Internal communication – key factor for innovation

Innovation does not work without the employees. To really move a company forward, to establish new products or processes or to change the market – it takes a good and well-rehearsed team. One problem that many companies have, however, is that their employees are not aware of the changes that are taking place in the innovation departments and teams and then react rather dismissively to the forward-looking business models. Good internal communication is therefore needed to drive innovation management forward.

It is not enough to have a great innovation team or to have found the optimal idea for the success of the company. The key factor for success is an open and cooperative innovation culture in the company. This can be created through well thought-out internal communication. This requires an inspiring use of the various media genres and communication instruments to take the entire company on a journey into the future.


Cross-departmental communication

When it comes to innovation, you have to think outside the box. Within the company, this can begin with getting out of one’s own specialist area and exchanging ideas with other colleagues in order to gain better insights into their work, but also innovations.

Regular exchange of ideas is achieved through tools such as Microsoft Teams or Slack. There should be a topic where new ideas can interact. An area where colleagues can share their tasks and suggestions and where necessary discussions take place. These are guarantees to spark new ideas.


Innovation needs a culture of trust

Innovations are something new, uncertain and unknown. The colleagues are rightly afraid of contact with the new processes and products and must first get to know them better. Even if innovators are willing to take risks and open to new ideas, this does not apply to every member of a team. To sell an innovation well, therefore, trust must be built up. Employees and departments must be allowed to express their opinions and ideas. They must be allowed to ask questions about innovation without fear of looking stupid in front of their boss or colleagues.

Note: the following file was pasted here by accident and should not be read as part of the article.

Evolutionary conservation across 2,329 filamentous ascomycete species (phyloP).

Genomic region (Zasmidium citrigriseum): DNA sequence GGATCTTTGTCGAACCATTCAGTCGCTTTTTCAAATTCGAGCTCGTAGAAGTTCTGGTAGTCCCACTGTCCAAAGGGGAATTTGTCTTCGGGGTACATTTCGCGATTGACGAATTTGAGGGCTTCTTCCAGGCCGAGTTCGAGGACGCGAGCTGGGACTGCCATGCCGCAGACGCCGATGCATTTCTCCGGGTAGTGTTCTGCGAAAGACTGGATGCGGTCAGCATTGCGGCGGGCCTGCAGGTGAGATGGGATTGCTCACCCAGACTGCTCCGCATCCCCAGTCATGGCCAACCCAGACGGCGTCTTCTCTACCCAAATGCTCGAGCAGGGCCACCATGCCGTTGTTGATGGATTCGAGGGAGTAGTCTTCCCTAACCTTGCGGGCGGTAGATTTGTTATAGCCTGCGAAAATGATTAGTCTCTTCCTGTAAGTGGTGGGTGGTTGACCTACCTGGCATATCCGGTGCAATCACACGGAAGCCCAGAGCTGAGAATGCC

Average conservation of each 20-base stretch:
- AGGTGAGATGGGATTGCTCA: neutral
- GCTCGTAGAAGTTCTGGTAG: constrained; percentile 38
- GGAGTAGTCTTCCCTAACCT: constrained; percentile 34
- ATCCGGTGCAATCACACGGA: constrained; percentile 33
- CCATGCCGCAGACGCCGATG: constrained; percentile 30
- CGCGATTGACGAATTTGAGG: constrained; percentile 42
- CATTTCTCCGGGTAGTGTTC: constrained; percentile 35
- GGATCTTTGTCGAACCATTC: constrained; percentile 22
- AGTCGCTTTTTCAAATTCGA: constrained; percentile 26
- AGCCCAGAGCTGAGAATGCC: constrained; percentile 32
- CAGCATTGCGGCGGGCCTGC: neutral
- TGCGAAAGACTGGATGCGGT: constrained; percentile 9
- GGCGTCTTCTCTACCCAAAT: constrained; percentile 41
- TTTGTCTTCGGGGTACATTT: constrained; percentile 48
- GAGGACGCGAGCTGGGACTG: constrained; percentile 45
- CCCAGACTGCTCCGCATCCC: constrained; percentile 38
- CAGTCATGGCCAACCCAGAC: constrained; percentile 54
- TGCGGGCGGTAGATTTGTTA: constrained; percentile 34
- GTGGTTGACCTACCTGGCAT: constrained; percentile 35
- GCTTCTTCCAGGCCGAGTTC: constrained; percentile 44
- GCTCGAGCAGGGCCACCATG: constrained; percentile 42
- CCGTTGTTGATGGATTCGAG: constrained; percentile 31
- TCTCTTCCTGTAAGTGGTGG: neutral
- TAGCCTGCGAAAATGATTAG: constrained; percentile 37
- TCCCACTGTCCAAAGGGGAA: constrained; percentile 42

Internal communication should therefore regularly seek discussion. CEOs, managers and department heads must motivate their teams to ask what is on their minds. The more people deal with a new idea, the more open they become over time. When employees notice that the questions they ask in internal communication are taken up and implemented, they approach a new product or process more quickly.

Internal innovation events also lend themselves to such an exchange. Project team members, management and works council members, for example, can sit together on a panel and answer colleagues’ questions.


Lifelong learning for employees

To change employees’ attitudes towards digital or innovative change, they need to develop an understanding of change. They need to rationally engage with trends and technologies and experience them first-hand in order to be more open to the projects that are changing the company. This knowledge-based culture helps employees ask the right questions.

For years, I have been offering innovation impulses that enable companies to train their employees in topics such as robotics, augmented reality and virtual reality or digital transformation and to take away their fear of contact. Also trend reports and simply prepared multimedia trend impulses help to understand the innovations.

Once the dialogue and lifelong learning have got underway, employees will be more open to the transformation and will be able to contribute their own valuable ideas from their specialist area.


In all the steps of internal communication described above, the aim is to keep transparency in the company as high as possible. It is about seeking open exchange, learning from employees and colleagues and thus making developments and innovations even better and closer to the target group.

An internal communication system makes it possible to talk to all employees, make information easily accessible to them and enable them to follow all processes within the company. If employees know what is happening in the innovation teams, they can contribute better ideas of their own, which can be central to the ultimate success of a project.

Alexander Pinker
Alexander Pinker
Alexander Pinker is an innovation profiler, future strategist and media expert who helps companies understand the opportunities behind technologies such as artificial intelligence for the next five to ten years. He is the founder of the consulting firm "Alexander Pinker - Innovation Profiling", the innovation marketing agency "innovate! communication" and the news platform "Medialist Innovation". He is also the author of three books and a lecturer at the Technical University of Würzburg-Schweinfurt.

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